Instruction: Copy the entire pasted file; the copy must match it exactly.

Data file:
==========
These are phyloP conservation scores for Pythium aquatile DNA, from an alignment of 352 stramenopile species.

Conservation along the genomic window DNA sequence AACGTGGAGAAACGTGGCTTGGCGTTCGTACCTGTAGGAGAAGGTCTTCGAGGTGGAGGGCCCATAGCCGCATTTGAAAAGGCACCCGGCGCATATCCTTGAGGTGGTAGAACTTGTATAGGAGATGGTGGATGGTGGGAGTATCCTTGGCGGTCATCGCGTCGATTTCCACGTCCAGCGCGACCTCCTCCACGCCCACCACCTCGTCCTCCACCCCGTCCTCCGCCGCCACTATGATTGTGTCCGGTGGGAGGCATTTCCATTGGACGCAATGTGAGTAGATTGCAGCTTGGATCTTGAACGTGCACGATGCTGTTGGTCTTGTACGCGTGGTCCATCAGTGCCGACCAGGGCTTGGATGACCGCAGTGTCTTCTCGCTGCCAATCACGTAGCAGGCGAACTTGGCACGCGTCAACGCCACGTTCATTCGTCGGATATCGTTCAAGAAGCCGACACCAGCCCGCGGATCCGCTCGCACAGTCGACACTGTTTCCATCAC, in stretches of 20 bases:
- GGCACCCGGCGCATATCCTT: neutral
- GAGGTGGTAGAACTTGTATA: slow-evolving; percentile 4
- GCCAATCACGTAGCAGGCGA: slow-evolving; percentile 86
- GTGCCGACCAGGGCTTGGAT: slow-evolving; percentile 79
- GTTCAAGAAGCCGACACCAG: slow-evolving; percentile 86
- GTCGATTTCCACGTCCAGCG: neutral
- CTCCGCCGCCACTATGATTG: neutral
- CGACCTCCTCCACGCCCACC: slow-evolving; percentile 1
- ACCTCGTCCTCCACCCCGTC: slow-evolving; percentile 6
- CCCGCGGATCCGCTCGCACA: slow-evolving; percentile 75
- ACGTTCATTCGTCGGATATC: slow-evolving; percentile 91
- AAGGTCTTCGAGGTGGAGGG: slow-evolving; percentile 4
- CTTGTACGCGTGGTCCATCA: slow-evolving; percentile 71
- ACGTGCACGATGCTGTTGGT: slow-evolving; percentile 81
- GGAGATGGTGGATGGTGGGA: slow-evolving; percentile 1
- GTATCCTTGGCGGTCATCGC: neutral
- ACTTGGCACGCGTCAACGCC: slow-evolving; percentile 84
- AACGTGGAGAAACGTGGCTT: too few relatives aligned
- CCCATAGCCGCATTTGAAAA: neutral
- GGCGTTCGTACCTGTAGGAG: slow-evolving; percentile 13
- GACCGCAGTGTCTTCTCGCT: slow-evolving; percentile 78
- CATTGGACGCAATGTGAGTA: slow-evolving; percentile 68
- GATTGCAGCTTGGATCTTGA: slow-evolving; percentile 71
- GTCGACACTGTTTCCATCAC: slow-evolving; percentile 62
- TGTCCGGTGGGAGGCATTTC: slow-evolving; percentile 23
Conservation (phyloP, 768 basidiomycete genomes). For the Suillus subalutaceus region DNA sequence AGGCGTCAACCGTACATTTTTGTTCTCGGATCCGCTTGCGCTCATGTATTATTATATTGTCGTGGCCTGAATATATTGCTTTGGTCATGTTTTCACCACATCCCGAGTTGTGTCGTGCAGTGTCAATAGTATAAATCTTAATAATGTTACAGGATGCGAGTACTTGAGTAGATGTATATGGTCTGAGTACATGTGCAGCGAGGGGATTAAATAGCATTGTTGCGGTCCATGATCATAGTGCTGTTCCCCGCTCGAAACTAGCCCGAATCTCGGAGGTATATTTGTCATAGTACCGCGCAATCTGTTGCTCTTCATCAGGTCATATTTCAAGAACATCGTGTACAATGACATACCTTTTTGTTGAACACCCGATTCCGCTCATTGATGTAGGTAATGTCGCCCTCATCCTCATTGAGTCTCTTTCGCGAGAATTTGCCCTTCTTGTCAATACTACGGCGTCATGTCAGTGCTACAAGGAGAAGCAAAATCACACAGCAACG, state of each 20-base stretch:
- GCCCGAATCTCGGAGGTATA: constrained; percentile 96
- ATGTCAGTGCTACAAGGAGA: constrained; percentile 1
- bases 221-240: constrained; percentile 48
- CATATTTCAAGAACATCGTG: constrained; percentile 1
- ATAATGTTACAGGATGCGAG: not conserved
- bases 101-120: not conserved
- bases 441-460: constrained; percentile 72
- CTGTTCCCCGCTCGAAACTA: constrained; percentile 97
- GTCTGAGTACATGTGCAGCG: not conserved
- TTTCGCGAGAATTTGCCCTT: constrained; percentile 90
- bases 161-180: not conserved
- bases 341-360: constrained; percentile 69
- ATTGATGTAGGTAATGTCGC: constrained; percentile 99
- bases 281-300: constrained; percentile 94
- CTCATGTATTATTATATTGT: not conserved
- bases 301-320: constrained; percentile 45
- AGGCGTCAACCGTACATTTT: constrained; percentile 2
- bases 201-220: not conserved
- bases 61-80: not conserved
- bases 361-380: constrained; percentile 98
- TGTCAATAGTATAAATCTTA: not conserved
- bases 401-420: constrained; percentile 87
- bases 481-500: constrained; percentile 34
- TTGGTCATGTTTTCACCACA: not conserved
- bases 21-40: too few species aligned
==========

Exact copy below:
These are phyloP conservation scores for Pythium aquatile DNA, from an alignment of 352 stramenopile species.

Conservation along the genomic window DNA sequence AACGTGGAGAAACGTGGCTTGGCGTTCGTACCTGTAGGAGAAGGTCTTCGAGGTGGAGGGCCCATAGCCGCATTTGAAAAGGCACCCGGCGCATATCCTTGAGGTGGTAGAACTTGTATAGGAGATGGTGGATGGTGGGAGTATCCTTGGCGGTCATCGCGTCGATTTCCACGTCCAGCGCGACCTCCTCCACGCCCACCACCTCGTCCTCCACCCCGTCCTCCGCCGCCACTATGATTGTGTCCGGTGGGAGGCATTTCCATTGGACGCAATGTGAGTAGATTGCAGCTTGGATCTTGAACGTGCACGATGCTGTTGGTCTTGTACGCGTGGTCCATCAGTGCCGACCAGGGCTTGGATGACCGCAGTGTCTTCTCGCTGCCAATCACGTAGCAGGCGAACTTGGCACGCGTCAACGCCACGTTCATTCGTCGGATATCGTTCAAGAAGCCGACACCAGCCCGCGGATCCGCTCGCACAGTCGACACTGTTTCCATCAC, in stretches of 20 bases:
- GGCACCCGGCGCATATCCTT: neutral
- GAGGTGGTAGAACTTGTATA: slow-evolving; percentile 4
- GCCAATCACGTAGCAGGCGA: slow-evolving; percentile 86
- GTGCCGACCAGGGCTTGGAT: slow-evolving; percentile 79
- GTTCAAGAAGCCGACACCAG: slow-evolving; percentile 86
- GTCGATTTCCACGTCCAGCG: neutral
- CTCCGCCGCCACTATGATTG: neutral
- CGACCTCCTCCACGCCCACC: slow-evolving; percentile 1
- ACCTCGTCCTCCACCCCGTC: slow-evolving; percentile 6
- CCCGCGGATCCGCTCGCACA: slow-evolving; percentile 75
- ACGTTCATTCGTCGGATATC: slow-evolving; percentile 91
- AAGGTCTTCGAGGTGGAGGG: slow-evolving; percentile 4
- CTTGTACGCGTGGTCCATCA: slow-evolving; percentile 71
- ACGTGCACGATGCTGTTGGT: slow-evolving; percentile 81
- GGAGATGGTGGATGGTGGGA: slow-evolving; percentile 1
- GTATCCTTGGCGGTCATCGC: neutral
- ACTTGGCACGCGTCAACGCC: slow-evolving; percentile 84
- AACGTGGAGAAACGTGGCTT: too few relatives aligned
- CCCATAGCCGCATTTGAAAA: neutral
- GGCGTTCGTACCTGTAGGAG: slow-evolving; percentile 13
- GACCGCAGTGTCTTCTCGCT: slow-evolving; percentile 78
- CATTGGACGCAATGTGAGTA: slow-evolving; percentile 68
- GATTGCAGCTTGGATCTTGA: slow-evolving; percentile 71
- GTCGACACTGTTTCCATCAC: slow-evolving; percentile 62
- TGTCCGGTGGGAGGCATTTC: slow-evolving; percentile 23
Conservation (phyloP, 768 basidiomycete genomes). For the Suillus subalutaceus region DNA sequence AGGCGTCAACCGTACATTTTTGTTCTCGGATCCGCTTGCGCTCATGTATTATTATATTGTCGTGGCCTGAATATATTGCTTTGGTCATGTTTTCACCACATCCCGAGTTGTGTCGTGCAGTGTCAATAGTATAAATCTTAATAATGTTACAGGATGCGAGTACTTGAGTAGATGTATATGGTCTGAGTACATGTGCAGCGAGGGGATTAAATAGCATTGTTGCGGTCCATGATCATAGTGCTGTTCCCCGCTCGAAACTAGCCCGAATCTCGGAGGTATATTTGTCATAGTACCGCGCAATCTGTTGCTCTTCATCAGGTCATATTTCAAGAACATCGTGTACAATGACATACCTTTTTGTTGAACACCCGATTCCGCTCATTGATGTAGGTAATGTCGCCCTCATCCTCATTGAGTCTCTTTCGCGAGAATTTGCCCTTCTTGTCAATACTACGGCGTCATGTCAGTGCTACAAGGAGAAGCAAAATCACACAGCAACG, state of each 20-base stretch:
- GCCCGAATCTCGGAGGTATA: constrained; percentile 96
- ATGTCAGTGCTACAAGGAGA: constrained; percentile 1
- bases 221-240: constrained; percentile 48
- CATATTTCAAGAACATCGTG: constrained; percentile 1
- ATAATGTTACAGGATGCGAG: not conserved
- bases 101-120: not conserved
- bases 441-460: constrained; percentile 72
- CTGTTCCCCGCTCGAAACTA: constrained; percentile 97
- GTCTGAGTACATGTGCAGCG: not conserved
- TTTCGCGAGAATTTGCCCTT: constrained; percentile 90
- bases 161-180: not conserved
- bases 341-360: constrained; percentile 69
- ATTGATGTAGGTAATGTCGC: constrained; percentile 99
- bases 281-300: constrained; percentile 94
- CTCATGTATTATTATATTGT: not conserved
- bases 301-320: constrained; percentile 45
- AGGCGTCAACCGTACATTTT: constrained; percentile 2
- bases 201-220: not conserved
- bases 61-80: not conserved
- bases 361-380: constrained; percentile 98
- TGTCAATAGTATAAATCTTA: not conserved
- bases 401-420: constrained; percentile 87
- bases 481-500: constrained; percentile 34
- TTGGTCATGTTTTCACCACA: not conserved
- bases 21-40: too few species aligned